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Hormone Loss Could Be Involved in Colon Cancer

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Key Points

  • New evidence suggests that human colon cells may become cancerous when they lose the ability to produce the hormone guanylin.
  • In light of the findings, the investigators speculate that colon cancer might be preventable by giving patients hormone replacement therapy with guanylin.

Some cancers, like breast and prostate cancer, are driven by hormones such as estrogen and testosterone, but to date, there are none that are understood to be driven by the lack of a hormone. New evidence reported by researchers at Thomas Jefferson University, Philadelphia, suggests that human colon cells may become cancerous when they lose the ability to produce a hormone that helps the cells maintain normal biology.

The research was reported by Wilson et al in Cancer, Epidemiology, Biomarkers & Prevention. If verified by further studies, it suggests that treating patients at high risk for colon cancer by replacing the hormone guanylin could prevent the development of cancer.

Study Details

The researchers examined colon cancer samples from 281 patients and compared those tissues to nearby colon tissue that wasn’t cancerous. They found that guanylin production—measured by number of messenger RNAs for guanylin contained in each cell—decreased 100 to 1,000 times in more than 85% of colon cancers tested. They verified their results by also staining for the guanylin hormone production in slices of the tissue samples. They could detect no guanylin hormone in the cancer samples.

In addition, the researchers found that people over 50 years old produced much less of the hormone in their normal colon cells, which could help explain the increase in colon cancer risk in older individuals.

Prevention Possibility

“The fact that the vast majority of cancers stop producing this hormone leads us to believe that guanylin may be driving the growth of the tumors,” said senior author Scott Waldman, MD, PhD, Chair of the Department of Pharmacology & Experimental Therapeutics and the Samuel MV Hamilton Professor at Thomas Jefferson University. If confirmed, “We could prevent colon cancer by giving patients hormone replacement therapy with guanylin.”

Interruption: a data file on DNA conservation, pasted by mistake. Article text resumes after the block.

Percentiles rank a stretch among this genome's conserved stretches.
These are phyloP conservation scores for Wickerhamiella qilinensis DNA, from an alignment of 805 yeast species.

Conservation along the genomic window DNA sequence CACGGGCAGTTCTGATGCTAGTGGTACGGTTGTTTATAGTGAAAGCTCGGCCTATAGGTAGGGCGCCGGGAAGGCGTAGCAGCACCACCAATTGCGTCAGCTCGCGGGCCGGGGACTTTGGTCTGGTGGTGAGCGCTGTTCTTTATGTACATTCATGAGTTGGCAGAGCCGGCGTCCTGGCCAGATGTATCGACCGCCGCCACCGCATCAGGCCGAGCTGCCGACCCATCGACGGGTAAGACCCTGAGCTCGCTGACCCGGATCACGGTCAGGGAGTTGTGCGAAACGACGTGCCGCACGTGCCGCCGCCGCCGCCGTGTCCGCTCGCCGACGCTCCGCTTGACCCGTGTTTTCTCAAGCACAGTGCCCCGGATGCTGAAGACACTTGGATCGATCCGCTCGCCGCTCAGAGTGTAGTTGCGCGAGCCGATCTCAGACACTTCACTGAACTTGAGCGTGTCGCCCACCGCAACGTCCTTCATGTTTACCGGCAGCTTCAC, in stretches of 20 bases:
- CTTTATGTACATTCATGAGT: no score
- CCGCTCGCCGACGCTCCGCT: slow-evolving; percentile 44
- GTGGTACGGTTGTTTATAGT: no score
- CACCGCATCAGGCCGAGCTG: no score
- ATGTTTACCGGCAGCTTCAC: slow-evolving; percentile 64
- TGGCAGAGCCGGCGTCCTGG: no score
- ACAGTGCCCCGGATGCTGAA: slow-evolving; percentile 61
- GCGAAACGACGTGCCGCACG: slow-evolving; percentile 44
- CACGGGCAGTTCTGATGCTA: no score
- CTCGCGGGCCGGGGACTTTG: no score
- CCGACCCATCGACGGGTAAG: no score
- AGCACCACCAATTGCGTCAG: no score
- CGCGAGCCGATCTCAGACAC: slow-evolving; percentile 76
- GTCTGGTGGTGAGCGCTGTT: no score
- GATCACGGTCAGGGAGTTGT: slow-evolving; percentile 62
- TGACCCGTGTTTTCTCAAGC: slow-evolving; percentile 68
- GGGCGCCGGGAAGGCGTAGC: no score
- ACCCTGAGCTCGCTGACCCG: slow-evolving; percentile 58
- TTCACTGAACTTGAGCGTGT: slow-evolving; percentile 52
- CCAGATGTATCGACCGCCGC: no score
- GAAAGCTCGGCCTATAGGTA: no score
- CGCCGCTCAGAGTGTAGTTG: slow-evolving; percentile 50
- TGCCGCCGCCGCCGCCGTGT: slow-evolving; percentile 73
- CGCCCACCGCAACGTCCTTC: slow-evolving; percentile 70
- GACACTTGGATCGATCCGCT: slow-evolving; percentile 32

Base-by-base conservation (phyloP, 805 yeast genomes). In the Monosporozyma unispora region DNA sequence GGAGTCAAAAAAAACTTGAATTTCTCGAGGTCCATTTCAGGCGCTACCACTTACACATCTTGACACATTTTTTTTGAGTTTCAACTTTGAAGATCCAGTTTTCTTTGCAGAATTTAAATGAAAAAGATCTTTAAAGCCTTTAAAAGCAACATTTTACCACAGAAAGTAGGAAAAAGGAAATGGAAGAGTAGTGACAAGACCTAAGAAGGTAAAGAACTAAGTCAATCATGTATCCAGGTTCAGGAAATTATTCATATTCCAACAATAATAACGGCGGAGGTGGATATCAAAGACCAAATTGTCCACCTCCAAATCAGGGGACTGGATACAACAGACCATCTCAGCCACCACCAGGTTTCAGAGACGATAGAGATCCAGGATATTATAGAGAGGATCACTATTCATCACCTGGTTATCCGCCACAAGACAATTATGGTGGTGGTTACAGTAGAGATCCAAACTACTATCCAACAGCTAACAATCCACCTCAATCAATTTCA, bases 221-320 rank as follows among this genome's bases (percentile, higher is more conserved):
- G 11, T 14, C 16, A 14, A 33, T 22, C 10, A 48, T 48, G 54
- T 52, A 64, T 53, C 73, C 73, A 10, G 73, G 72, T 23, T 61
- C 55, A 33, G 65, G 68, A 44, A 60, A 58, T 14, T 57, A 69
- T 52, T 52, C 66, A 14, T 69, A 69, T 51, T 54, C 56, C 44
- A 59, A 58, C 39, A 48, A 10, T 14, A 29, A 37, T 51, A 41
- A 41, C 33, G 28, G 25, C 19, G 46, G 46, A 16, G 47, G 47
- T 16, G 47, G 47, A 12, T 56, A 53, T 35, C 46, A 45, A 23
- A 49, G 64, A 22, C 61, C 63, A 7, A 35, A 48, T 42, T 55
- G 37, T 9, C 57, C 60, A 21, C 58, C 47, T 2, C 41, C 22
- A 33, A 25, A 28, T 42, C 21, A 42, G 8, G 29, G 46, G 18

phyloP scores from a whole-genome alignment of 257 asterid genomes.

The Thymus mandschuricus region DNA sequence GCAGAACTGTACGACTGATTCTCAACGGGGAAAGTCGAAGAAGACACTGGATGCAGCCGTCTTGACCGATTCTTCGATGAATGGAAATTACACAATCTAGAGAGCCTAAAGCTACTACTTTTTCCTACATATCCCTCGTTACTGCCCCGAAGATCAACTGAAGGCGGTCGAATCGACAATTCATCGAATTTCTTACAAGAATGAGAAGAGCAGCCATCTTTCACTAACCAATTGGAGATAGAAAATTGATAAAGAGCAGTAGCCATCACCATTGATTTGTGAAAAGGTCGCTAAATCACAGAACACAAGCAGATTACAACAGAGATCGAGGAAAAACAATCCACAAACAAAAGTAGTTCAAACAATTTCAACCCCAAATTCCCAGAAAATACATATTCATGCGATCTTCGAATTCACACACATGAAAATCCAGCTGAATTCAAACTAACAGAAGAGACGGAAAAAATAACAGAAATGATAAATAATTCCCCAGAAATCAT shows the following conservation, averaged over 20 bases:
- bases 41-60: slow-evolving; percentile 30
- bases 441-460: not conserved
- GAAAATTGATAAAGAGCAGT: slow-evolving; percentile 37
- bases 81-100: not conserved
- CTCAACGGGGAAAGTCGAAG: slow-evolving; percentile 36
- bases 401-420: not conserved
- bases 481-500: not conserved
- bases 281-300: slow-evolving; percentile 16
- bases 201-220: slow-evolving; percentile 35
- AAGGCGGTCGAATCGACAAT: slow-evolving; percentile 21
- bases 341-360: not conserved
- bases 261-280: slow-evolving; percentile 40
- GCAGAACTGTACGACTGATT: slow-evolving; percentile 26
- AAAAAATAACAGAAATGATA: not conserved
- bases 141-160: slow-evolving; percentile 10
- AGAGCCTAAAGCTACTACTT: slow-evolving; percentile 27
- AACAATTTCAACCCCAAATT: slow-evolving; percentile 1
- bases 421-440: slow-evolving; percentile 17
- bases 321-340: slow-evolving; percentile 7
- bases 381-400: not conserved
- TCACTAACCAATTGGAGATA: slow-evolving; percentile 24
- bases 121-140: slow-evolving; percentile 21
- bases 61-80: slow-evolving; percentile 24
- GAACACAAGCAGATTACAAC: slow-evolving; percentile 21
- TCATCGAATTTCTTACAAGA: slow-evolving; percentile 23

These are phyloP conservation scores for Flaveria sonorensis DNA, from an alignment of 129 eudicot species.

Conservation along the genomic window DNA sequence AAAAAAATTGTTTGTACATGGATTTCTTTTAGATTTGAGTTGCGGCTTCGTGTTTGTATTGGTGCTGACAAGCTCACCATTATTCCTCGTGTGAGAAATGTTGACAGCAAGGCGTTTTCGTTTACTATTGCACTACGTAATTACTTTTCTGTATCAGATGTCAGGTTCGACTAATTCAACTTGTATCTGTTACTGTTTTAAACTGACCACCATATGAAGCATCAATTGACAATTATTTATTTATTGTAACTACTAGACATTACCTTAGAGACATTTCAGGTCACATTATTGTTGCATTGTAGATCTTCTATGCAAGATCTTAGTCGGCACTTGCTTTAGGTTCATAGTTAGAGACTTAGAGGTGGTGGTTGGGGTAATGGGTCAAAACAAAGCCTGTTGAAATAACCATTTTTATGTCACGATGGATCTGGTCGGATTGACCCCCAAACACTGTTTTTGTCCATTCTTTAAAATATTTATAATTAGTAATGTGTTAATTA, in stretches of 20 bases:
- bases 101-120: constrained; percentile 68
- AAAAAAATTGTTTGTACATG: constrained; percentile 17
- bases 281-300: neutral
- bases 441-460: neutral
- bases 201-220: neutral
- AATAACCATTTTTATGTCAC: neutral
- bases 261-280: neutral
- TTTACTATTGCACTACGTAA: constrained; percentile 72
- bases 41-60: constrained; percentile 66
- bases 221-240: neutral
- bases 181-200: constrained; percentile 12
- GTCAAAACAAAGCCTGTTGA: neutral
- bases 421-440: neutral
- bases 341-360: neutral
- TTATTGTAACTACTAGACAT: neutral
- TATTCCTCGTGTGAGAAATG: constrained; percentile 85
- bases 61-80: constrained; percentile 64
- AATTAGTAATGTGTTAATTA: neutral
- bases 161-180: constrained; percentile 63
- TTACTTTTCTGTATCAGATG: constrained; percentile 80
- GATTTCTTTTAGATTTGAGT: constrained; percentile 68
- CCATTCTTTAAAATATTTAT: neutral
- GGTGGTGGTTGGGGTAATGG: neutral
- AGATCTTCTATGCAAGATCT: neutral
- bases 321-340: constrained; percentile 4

Colon cancer is the second leading cause of death from cancer for men and women and expected to cause 50,000 deaths in 2014, according to the American Cancer Society.

Earlier work has shown that guanylin is a locally acting hormone, produced by the very cells it acts on. Guanylin activates a receptor called GUCY2C, which is critical to helping replenish the skin cells lining the gut, and maintaining their overall function. Since the skin of the gut turns over about once every 3 days, the proper control and maintenance of the signals that replenish the skin is essential. Without signals that maintain cell division, aberrant cell division is more likely to occur, which can lead to cancer.

When guanylin is diminished, the cells of the colon produce more GUCY2C receptors in order to try to catch any possible signal from the outside of the cell. As a result, many colon cancers exhibit high numbers of GUCY2C receptors, despite the fact that the receptor no longer receive the hormone signal that help them activate programming that maintains the health and normal function of the cell.

Next Steps

The next steps, said Dr. Waldman, are to test whether hormone replacement can prevent colon cancer development and/or growth in mice, which could then be followed by tests in humans. In addition, the team is working on understanding how exactly guanylin functions to maintain the normal health of colon cells.

Dr. Waldman is the corresponding author for the Cancer Epidemiology, Biomarkers & Prevention article.

These studies were supported by grants from the National Institutes of Health (R01 CA75123, R01 CA95026, RC1 CA146033, P30 CA56036, R01 CA170533), the Pennsylvania Department of Health (SAP #4100059197, SAP #4100051723), and Targeted Diagnostic and Therapeutics Inc. The Pennsylvania Department of Health specifically disclaims responsibility for any analyses, interpretations or conclusions. The authors reported no potential conflicts of interest.

The content in this post has not been reviewed by the American Society of Clinical Oncology, Inc. (ASCO®) and does not necessarily reflect the ideas and opinions of ASCO®.


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